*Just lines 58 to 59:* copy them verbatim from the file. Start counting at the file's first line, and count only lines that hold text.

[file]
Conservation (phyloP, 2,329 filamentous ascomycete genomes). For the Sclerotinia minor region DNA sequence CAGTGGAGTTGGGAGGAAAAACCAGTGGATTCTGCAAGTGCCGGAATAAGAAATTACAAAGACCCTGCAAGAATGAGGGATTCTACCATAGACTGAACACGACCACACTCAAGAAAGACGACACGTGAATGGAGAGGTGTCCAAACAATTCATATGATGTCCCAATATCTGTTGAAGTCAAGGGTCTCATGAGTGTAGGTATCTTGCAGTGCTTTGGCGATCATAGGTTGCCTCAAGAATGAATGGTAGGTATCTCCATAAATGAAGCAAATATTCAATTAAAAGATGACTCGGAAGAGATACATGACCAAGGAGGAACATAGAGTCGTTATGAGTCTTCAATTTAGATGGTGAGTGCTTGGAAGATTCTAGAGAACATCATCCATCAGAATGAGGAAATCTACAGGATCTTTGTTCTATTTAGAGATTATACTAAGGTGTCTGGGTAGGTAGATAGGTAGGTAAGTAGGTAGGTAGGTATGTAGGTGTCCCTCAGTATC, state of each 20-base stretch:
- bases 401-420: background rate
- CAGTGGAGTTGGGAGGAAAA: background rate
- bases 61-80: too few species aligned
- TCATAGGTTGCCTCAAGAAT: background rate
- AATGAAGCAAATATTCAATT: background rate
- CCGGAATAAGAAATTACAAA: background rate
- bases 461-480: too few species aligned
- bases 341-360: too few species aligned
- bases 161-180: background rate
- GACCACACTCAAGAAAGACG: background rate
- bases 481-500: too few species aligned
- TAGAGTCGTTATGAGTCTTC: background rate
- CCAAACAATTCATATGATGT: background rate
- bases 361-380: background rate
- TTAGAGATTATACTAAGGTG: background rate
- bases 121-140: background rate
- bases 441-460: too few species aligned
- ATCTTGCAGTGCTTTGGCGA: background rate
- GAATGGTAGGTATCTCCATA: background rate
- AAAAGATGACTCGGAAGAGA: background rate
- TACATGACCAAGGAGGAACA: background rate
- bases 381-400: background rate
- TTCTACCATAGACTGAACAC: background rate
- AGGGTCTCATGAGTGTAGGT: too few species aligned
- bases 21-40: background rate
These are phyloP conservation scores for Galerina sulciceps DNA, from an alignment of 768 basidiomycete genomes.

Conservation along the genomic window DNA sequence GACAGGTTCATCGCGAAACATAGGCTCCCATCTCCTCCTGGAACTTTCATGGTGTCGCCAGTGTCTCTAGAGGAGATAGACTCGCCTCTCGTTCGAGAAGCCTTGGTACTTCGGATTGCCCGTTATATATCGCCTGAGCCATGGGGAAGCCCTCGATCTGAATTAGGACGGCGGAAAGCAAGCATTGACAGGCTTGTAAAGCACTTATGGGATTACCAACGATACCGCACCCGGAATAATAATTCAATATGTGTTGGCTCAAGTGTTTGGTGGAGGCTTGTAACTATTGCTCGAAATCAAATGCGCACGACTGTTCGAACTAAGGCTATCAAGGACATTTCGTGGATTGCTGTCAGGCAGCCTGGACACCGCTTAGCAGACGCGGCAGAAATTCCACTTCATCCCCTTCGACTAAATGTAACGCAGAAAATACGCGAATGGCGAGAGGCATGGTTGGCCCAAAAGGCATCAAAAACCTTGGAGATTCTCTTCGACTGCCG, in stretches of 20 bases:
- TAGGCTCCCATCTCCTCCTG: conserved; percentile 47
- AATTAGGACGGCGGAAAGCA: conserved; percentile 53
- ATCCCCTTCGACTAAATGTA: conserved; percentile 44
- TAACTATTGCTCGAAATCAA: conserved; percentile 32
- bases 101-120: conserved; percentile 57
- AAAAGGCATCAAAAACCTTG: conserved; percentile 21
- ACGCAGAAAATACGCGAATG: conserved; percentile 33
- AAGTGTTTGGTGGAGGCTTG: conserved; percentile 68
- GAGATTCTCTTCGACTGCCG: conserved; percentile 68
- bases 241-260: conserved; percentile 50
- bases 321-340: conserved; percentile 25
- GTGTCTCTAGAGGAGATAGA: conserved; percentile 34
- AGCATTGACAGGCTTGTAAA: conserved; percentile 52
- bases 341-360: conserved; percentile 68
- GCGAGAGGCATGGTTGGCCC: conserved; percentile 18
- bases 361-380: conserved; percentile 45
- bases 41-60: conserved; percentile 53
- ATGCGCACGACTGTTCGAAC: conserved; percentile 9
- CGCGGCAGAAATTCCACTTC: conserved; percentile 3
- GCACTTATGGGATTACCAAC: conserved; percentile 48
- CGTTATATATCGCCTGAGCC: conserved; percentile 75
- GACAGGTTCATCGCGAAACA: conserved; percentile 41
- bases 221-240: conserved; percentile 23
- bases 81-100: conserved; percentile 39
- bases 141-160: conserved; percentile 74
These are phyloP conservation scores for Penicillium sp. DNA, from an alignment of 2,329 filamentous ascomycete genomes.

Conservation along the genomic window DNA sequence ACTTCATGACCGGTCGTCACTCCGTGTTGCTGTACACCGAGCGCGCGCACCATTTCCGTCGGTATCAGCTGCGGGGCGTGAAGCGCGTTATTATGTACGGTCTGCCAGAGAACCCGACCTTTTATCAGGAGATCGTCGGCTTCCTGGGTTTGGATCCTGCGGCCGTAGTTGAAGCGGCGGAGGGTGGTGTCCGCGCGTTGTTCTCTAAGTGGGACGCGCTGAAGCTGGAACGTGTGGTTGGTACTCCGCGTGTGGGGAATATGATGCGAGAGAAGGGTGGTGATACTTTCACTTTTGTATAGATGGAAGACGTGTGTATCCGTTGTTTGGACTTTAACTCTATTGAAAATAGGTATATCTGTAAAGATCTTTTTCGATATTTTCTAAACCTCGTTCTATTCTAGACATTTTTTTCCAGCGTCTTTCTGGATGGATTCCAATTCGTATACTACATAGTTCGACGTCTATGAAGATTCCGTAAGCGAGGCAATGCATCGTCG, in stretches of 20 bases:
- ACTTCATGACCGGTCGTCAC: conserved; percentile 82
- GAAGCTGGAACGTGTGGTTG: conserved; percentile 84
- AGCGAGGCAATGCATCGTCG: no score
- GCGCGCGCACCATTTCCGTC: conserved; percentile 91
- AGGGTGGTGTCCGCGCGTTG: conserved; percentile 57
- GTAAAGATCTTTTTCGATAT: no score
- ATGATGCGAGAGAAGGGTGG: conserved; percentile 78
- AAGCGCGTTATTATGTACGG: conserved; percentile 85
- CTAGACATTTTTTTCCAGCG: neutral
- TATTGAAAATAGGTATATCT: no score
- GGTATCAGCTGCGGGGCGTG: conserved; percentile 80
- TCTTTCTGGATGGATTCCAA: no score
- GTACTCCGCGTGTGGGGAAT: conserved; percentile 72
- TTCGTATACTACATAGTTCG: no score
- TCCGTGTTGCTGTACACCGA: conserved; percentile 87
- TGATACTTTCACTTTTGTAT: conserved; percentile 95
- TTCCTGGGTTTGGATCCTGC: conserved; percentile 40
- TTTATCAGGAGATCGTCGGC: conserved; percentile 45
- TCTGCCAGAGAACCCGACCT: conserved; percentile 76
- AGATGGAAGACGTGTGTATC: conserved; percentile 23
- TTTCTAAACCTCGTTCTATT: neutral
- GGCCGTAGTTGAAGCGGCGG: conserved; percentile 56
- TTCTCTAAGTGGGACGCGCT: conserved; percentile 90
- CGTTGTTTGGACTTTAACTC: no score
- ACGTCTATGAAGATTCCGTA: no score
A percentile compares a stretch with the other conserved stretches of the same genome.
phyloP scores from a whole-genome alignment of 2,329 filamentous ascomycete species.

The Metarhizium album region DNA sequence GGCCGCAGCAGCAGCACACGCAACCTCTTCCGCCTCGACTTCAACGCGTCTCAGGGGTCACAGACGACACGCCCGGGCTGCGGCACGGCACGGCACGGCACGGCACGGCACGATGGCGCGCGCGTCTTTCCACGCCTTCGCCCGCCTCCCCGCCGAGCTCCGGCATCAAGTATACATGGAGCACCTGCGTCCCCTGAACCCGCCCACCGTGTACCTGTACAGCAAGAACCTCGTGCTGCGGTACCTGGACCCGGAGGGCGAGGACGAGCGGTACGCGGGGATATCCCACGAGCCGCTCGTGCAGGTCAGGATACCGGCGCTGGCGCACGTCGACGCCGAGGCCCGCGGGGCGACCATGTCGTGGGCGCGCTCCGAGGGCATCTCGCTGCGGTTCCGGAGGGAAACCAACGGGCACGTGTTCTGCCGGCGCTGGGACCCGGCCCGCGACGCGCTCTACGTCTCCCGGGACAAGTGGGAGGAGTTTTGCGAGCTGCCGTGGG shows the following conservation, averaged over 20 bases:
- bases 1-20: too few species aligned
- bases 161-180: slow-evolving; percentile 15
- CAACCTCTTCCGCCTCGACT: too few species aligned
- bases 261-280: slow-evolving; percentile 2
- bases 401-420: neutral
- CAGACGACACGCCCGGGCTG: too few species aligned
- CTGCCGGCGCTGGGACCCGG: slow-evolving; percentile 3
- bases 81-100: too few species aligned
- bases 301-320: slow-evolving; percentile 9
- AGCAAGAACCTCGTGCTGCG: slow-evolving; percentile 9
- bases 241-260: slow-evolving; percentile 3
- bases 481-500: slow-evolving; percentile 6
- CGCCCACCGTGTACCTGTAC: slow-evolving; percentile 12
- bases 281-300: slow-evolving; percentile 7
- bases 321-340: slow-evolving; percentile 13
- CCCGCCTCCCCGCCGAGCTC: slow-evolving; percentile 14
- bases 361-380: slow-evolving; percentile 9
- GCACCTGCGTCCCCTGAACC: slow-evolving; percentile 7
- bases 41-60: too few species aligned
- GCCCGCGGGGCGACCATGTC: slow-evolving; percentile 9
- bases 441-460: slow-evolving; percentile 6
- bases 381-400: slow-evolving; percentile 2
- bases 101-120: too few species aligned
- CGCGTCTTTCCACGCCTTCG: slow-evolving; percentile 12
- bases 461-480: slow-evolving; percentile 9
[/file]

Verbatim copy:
- AGCGAGGCAATGCATCGTCG: no score
- GCGCGCGCACCATTTCCGTC: conserved; percentile 91